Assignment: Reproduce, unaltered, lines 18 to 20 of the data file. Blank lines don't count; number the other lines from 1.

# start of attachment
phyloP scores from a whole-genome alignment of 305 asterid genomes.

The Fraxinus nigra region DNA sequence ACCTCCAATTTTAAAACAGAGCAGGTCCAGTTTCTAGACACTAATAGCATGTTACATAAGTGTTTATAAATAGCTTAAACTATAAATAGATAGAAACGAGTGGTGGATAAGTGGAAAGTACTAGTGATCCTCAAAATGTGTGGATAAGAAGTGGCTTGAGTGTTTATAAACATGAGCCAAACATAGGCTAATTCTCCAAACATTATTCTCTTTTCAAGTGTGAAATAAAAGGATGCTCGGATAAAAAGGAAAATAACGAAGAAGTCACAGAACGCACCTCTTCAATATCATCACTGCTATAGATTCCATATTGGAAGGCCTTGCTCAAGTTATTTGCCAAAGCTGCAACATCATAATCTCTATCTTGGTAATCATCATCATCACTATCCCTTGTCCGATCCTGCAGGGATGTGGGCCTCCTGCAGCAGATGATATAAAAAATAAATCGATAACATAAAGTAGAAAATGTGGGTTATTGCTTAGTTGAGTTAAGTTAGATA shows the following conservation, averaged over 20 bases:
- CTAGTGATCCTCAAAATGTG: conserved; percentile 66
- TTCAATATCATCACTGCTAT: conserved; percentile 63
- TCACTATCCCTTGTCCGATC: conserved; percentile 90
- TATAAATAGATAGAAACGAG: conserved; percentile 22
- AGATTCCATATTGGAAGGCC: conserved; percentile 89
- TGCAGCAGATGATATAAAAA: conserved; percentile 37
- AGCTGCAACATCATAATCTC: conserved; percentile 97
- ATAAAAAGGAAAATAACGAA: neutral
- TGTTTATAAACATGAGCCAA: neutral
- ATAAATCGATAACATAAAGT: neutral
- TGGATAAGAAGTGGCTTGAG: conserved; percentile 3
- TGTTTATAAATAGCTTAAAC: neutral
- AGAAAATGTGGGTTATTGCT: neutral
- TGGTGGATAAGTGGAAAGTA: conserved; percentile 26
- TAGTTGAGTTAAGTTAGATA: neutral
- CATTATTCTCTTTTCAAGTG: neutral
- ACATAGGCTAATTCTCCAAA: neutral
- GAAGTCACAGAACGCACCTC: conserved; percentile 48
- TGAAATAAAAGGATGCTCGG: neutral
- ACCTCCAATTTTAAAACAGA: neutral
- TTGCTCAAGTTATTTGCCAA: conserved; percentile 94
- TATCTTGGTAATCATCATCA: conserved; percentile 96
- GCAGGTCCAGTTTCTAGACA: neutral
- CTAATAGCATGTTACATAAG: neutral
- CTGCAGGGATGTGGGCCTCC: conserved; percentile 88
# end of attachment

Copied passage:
- CATTATTCTCTTTTCAAGTG: neutral
- ACATAGGCTAATTCTCCAAA: neutral
- GAAGTCACAGAACGCACCTC: conserved; percentile 48